Antonovsky Bridge - Destroyed

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Western volunteers in Ukraine

All of these men give explicit permission to have their i...


Full Ukrainian Jacket

Thomas LeeJul 28, 2022 (0)

In my previous article, I wrote about relics of the Soviet years that still litter Ukraine. And without knowing the interlocked history of the two countries, it is difficult to understand the current conflict. In truth, both sides see it as the latest chapter in a long-standing crisis. Compare it to the Northern Ireland conflict, simplistically painted as Protestants versus Catholics, when in fact many heroes of Catholic liberation – Wolfe Tone, Napper Tandy, Bold Robert Emmett, Countess Constance Booth-Gore Markievicz, who led the charge across St Stephen's Green on Easter Monday, 1916 – were actually Protestants. Many Catholics served and still serve in the British army, and there was even a part of the Irish Republican Army called the “Prod Squad,” consisting, as you can guess, of Protestants, mostly Presbyterians. And there were divisions that cut deeply through both Republican and Loyalist. It takes years of study to really understand.

Do Muslims and Christians join the Israeli Army? Impossible, except for the Druse Muslim units, fiercely loyal to Israel, and the Maronite Christians, who serve with equal vigor and honor alongside their Jewish countrymen.

It is never simple. The poet Terence, brought to Rome as a slave, said, “I am human, therefore nothing human is alien to me.” Wasn't HE on to something? And he never came to Ukraine.

If numbers alone were what counted, given the force differential between Russia and Ukraine, there should be no question as to the winner. Russia ranks as the second military power in the world. Ukraine comes in around 25-26. Russian forces often outnumber the Ukrainians by a factor of ten, if not more. And yet the Russians are not winning, and they even are being stopped in a piecemeal fashion. If I was to hazard a guess, I would say the most likely outcome is a gradual decline into a war of attrition that heats up whenever materiel arrives, either from the West for Ukraine, or from the post-Soviet factories of Russia when enough workers come to work sober.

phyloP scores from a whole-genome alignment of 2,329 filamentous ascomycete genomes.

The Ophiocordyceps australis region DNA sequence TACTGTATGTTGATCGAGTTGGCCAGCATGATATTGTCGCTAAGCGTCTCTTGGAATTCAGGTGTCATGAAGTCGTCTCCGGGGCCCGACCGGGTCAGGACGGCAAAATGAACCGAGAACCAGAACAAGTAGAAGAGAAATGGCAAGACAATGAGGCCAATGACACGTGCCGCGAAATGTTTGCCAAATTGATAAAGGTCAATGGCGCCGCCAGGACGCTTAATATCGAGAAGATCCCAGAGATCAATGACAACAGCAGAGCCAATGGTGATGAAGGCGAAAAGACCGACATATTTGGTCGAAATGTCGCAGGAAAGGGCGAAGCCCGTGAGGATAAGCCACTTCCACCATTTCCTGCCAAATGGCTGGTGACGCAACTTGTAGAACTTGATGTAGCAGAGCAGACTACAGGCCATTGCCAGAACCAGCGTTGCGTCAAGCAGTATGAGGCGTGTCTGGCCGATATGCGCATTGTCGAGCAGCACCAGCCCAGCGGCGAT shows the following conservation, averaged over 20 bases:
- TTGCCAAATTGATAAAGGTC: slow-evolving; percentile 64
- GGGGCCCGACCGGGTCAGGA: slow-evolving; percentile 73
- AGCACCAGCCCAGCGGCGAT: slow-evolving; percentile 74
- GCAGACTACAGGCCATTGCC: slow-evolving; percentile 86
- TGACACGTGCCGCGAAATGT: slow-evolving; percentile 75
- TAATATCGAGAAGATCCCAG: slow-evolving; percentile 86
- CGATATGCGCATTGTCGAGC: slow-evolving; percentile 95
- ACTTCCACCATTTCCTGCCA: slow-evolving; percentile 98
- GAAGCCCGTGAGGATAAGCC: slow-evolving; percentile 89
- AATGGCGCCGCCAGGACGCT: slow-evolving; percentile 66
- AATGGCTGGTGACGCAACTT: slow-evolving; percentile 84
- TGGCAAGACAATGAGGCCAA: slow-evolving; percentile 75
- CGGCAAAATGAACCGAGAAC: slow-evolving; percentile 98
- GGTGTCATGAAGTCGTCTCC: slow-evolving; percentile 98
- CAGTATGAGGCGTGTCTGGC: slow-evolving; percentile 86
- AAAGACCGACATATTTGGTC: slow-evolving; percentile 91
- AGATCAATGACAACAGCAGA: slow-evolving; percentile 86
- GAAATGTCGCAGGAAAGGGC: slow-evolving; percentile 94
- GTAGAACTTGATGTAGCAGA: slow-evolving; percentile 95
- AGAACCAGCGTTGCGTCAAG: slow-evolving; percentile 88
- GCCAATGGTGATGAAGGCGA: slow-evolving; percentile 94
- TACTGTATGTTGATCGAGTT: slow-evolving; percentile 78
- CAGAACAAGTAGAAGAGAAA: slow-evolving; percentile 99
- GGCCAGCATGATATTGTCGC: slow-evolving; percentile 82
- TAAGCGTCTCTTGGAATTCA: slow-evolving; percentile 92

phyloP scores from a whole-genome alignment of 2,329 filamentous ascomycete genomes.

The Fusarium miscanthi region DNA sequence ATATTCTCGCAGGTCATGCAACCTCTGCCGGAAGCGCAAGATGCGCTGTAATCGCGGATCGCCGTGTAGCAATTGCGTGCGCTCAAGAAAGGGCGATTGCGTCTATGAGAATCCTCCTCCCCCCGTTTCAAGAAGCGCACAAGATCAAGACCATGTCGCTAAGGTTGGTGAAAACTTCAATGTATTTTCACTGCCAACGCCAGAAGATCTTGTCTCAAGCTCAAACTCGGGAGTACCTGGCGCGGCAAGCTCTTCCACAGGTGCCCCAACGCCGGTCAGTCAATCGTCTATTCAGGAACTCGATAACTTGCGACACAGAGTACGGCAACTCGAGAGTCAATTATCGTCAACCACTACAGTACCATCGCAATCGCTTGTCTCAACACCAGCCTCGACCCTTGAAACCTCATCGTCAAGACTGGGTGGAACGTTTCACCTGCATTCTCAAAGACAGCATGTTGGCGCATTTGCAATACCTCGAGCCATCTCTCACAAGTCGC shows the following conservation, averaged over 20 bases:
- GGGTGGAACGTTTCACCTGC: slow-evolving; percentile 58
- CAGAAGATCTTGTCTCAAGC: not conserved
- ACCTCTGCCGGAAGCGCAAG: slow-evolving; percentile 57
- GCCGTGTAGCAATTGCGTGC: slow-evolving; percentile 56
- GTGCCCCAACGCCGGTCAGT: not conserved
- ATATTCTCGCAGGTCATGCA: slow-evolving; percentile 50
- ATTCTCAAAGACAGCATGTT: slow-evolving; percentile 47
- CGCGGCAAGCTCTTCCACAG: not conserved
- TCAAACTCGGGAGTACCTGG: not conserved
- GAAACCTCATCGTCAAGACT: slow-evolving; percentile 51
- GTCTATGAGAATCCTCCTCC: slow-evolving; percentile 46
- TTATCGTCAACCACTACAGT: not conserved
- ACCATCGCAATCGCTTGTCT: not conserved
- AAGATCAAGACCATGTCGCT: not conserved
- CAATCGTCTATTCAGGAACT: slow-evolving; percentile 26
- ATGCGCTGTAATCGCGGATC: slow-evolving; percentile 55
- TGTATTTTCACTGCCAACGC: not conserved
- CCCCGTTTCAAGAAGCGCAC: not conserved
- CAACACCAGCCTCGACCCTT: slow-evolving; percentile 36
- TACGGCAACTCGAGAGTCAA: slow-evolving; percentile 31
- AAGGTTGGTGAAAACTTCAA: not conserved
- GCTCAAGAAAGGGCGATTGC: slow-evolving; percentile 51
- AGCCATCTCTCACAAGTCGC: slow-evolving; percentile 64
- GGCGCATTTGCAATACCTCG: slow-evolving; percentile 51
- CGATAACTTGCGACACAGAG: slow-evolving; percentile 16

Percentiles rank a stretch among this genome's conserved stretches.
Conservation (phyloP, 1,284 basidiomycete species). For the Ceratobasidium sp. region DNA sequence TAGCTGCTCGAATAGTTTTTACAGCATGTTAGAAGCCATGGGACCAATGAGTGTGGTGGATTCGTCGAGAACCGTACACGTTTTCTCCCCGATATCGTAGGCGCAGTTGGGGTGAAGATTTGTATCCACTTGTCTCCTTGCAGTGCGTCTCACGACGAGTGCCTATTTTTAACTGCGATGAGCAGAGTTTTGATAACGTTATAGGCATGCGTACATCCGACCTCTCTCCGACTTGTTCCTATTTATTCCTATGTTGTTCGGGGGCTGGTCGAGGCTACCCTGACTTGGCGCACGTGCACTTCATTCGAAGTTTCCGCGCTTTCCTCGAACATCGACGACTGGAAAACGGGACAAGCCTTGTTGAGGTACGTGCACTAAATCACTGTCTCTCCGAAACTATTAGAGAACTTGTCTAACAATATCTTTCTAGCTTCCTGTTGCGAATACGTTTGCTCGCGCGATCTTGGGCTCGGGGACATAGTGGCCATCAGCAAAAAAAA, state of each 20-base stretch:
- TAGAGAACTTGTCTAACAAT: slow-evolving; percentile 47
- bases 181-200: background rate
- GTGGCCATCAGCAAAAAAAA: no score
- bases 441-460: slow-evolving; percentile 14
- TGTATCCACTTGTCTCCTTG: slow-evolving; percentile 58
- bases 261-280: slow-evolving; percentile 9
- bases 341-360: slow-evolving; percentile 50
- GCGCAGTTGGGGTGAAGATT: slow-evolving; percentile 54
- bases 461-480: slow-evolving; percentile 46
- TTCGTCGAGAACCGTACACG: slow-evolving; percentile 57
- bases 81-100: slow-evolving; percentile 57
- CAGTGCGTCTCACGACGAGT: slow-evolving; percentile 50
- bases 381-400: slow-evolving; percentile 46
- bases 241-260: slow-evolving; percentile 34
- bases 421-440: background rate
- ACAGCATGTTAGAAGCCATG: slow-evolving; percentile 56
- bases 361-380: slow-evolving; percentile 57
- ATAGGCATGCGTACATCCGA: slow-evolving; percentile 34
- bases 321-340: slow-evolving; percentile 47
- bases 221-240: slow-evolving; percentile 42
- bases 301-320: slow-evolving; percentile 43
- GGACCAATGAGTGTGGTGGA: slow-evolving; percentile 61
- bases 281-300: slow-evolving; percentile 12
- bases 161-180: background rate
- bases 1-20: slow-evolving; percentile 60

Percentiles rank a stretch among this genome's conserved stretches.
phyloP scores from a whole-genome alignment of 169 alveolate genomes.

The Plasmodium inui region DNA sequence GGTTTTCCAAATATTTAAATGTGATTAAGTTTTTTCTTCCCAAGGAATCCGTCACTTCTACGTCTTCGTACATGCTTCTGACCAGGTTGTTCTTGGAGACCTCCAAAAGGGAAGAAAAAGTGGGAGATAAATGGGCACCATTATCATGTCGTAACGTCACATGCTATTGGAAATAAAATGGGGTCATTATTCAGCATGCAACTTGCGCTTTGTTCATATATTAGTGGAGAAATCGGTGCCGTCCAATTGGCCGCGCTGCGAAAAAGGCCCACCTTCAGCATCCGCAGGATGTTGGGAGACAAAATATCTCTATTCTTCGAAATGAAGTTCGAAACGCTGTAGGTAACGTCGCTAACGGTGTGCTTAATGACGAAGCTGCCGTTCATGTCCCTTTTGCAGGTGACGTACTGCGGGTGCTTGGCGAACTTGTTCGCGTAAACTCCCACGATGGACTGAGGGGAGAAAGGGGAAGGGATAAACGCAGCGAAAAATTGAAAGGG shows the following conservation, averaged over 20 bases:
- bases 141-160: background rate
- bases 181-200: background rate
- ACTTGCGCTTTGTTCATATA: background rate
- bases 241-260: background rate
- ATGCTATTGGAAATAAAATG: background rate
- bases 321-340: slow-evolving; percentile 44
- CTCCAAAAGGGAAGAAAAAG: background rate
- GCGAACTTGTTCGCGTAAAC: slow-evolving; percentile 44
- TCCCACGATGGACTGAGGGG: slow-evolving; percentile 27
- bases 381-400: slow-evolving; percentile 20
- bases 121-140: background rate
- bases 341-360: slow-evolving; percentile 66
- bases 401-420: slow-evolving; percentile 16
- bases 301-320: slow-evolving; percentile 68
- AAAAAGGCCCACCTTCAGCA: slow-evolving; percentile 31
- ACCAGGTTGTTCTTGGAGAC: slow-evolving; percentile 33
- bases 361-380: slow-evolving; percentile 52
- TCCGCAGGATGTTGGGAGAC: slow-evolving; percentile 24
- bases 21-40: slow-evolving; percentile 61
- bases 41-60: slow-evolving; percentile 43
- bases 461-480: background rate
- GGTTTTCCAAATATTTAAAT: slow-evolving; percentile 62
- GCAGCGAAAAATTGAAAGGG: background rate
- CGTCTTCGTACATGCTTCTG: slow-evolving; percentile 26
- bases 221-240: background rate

When U.S. forces reached Baghdad, the statue of Saddam Hussein came down as quickly as engineers could throw a proper assortment of ropes over it. One would think that as soon as Ukraine declared itself free of the moribund Soviet Union in 1991, all signs of Moscow, Lenin, and hammers and sickles would have been burned. Not so. Post-Soviet lassitude seems to infect everywhere it exercised its influence, and reminders of the Soviet Union remain on bridges, city centers and municipal buildings throughout Ukraine. In Kyiv, a beautiful bridge over the Dnieper River, not dissimilar to the one that spans the Charles River in Boston, still bears the Hammer and Sickle of the USSR. I like to think my friends and I would have scaled that bridge with a hacksaw…but there it stays, as do monuments to Soviet victory over the National Socialists and to heroes of that war, both Russian and Ukrainian. Even the complicated and overengineered radio masts that jut from public buildings seem to be broadcasting Lenin's speeches, at least when one looks at them, even if no one listen to radio anymore.